Information about the Battle Of Hampton Roads, a naval civil war battle of the American Civil War
Battle Of Hampton Roads Facts
March 8 – 9, 1862
Off Sewell’s Point, near Hampton Roads, Virginia
Union: Louis M. Goldsborough
Confederate: Franklin Buchanan
Battle Of the Ironclads, Monitor vs. Merrimack
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Battle Of Hampton Roads summary: The Battle of Hampton Roads, aka the Battle of the Ironclads (Monitor and Merrimack), was fought March 8-9, 1862 near Hampton Roads, Virginia. It is the most famous naval battle of the American Civil War, pitting the nation’s first ironclad ships against each other.
No Roads In the Battle
The Battle of Hampton Roads was short and contrary to its name, not on any road at all. It was a battle fought on water by ironclad ships of war. On March 8, 1862 the CSS Virginia was commandeered by Flag Officer Franklin Buchanan to take on the USS Cumberland off the coast of Newport News, Virginia.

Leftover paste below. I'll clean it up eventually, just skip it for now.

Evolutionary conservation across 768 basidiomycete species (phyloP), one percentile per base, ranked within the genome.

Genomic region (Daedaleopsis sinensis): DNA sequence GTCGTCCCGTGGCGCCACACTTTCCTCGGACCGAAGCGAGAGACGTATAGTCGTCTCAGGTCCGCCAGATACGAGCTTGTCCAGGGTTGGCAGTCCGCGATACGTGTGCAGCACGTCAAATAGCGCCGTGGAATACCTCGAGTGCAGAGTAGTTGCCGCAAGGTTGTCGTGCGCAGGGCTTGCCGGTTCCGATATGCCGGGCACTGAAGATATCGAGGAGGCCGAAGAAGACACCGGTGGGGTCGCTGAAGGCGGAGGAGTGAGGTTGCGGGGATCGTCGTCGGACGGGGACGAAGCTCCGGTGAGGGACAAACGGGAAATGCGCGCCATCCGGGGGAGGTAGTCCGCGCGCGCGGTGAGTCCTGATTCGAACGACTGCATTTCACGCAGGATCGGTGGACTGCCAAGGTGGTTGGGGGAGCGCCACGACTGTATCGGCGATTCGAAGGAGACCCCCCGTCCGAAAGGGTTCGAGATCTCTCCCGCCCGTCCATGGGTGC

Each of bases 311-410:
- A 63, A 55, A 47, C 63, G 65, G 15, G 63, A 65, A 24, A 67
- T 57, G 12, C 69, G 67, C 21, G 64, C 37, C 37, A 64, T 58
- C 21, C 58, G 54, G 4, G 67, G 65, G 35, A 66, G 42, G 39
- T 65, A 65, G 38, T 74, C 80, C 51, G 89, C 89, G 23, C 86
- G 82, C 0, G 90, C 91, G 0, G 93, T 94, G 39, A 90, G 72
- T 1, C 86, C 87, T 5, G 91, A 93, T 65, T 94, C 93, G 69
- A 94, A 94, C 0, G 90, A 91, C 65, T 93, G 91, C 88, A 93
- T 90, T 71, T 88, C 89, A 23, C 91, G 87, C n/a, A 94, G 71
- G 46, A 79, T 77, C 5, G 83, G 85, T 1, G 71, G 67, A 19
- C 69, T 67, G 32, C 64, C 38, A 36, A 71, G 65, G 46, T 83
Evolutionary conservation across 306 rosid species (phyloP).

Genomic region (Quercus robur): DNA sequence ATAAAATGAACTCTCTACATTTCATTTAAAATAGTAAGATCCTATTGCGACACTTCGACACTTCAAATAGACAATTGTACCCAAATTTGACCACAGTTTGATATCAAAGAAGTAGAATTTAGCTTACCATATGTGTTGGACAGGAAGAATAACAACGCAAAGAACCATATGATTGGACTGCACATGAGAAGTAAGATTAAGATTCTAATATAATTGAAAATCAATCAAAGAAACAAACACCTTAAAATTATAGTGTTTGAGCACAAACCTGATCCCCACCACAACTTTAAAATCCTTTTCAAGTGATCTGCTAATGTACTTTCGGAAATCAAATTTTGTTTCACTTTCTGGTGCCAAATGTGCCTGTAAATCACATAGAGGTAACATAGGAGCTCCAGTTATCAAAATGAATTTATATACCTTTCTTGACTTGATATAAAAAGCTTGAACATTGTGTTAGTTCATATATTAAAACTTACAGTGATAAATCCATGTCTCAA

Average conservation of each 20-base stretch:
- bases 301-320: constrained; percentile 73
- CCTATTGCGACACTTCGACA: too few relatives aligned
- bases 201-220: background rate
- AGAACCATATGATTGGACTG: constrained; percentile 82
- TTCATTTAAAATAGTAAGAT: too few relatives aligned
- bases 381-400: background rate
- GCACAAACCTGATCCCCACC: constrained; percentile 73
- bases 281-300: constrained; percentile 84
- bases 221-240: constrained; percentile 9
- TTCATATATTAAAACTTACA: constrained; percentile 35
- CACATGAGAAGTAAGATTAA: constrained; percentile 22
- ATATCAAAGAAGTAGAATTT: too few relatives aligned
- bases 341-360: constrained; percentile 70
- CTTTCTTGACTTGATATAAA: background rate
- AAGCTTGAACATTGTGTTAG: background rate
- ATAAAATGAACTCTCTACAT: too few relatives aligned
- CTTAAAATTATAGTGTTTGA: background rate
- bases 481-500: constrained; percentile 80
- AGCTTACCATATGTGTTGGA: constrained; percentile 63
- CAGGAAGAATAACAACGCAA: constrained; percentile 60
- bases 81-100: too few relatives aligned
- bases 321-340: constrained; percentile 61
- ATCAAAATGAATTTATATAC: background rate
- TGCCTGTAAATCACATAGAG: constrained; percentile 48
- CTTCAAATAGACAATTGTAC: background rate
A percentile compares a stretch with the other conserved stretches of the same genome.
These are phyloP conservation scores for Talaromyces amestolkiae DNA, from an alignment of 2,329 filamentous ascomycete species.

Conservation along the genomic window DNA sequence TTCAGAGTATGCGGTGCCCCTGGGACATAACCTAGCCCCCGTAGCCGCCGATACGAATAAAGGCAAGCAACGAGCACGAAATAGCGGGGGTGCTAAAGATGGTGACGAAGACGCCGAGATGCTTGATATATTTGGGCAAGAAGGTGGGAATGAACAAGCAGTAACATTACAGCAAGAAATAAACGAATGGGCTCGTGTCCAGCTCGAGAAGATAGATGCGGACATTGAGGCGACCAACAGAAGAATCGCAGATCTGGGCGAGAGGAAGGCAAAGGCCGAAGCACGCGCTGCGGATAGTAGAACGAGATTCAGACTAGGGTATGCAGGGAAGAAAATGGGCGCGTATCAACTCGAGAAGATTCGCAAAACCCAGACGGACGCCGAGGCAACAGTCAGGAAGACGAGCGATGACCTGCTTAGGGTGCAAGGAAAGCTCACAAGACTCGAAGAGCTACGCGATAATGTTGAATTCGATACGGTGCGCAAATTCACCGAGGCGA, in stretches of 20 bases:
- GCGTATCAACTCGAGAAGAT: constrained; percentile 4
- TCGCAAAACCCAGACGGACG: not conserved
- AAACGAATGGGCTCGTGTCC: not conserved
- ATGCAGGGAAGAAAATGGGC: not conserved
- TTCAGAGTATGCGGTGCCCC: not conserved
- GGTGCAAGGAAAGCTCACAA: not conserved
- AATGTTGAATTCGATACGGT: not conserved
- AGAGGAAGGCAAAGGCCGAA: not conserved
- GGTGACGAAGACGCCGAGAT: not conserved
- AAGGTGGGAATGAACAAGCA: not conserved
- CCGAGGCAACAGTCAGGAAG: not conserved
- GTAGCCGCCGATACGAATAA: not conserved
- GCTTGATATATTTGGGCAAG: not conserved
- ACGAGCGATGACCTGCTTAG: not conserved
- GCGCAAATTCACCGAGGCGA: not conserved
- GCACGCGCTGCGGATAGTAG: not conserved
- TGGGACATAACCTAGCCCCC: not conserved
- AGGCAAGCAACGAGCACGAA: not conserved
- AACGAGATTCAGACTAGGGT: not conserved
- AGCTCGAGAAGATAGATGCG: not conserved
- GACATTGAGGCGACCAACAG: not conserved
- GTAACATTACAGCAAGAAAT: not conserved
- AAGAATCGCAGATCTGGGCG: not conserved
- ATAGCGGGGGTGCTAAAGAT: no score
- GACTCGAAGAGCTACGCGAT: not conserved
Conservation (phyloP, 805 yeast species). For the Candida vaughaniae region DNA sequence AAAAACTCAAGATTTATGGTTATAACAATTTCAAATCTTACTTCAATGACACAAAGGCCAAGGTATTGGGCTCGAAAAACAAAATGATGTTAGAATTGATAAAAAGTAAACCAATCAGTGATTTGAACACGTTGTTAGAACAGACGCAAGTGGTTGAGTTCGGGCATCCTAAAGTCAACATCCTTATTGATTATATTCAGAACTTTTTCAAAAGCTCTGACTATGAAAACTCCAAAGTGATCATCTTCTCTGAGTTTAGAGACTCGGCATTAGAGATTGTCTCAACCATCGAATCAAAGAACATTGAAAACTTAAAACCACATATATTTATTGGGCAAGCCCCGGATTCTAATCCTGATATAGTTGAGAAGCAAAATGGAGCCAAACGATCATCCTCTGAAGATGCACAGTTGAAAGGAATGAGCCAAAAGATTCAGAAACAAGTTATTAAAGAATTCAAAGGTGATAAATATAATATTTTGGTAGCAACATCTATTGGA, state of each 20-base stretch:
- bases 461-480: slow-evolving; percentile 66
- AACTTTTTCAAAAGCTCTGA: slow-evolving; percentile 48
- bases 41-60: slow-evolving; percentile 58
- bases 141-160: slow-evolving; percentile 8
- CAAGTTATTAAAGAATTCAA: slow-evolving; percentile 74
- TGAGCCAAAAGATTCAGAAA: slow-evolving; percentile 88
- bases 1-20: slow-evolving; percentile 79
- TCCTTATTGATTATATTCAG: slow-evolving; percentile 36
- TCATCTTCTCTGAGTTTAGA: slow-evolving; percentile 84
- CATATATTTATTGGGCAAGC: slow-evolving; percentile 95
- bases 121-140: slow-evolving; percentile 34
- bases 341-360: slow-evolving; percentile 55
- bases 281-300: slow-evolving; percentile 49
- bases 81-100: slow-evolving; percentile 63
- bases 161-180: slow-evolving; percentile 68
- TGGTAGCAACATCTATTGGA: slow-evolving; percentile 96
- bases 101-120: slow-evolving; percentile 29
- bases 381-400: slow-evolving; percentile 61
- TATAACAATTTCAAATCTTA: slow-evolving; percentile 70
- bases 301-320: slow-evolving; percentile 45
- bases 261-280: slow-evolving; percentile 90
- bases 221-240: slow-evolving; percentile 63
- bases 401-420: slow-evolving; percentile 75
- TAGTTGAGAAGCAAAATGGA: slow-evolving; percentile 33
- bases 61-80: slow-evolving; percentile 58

The USS Merrimack
The CSS Virginia used to be the USS Merrimack which a short time earlier had been raised from its resting place at the bottom of the Elizabeth River. Confederates, under the direction of W. P. Williamson, J. L. Porter and J. M. Brooke, had the USS Merrimack towed into a dock and promptly began restoration. Restoration included the addition of a ram of iron attached to the front of the ship. Ten guns of various sizes were also added as her armor.
The USS Monitor
Lt. John Worden commandeered the USS Monitor to deflect any offensive the Merrimack, now renamed CSS Virginia, directed toward them. Since the CSS Virginia already totally disabled the USS Cumberland, prospects of winning did not look good for the Union. However, the battle fields evened out by the lack of solid shot on the CSS Virginia and the addition of a cylindrical turret on the USS Monitor.
Without the advent of underestimating the forces of the foe on both sides, the outcome of the battle may have been decisive rather than inconclusive.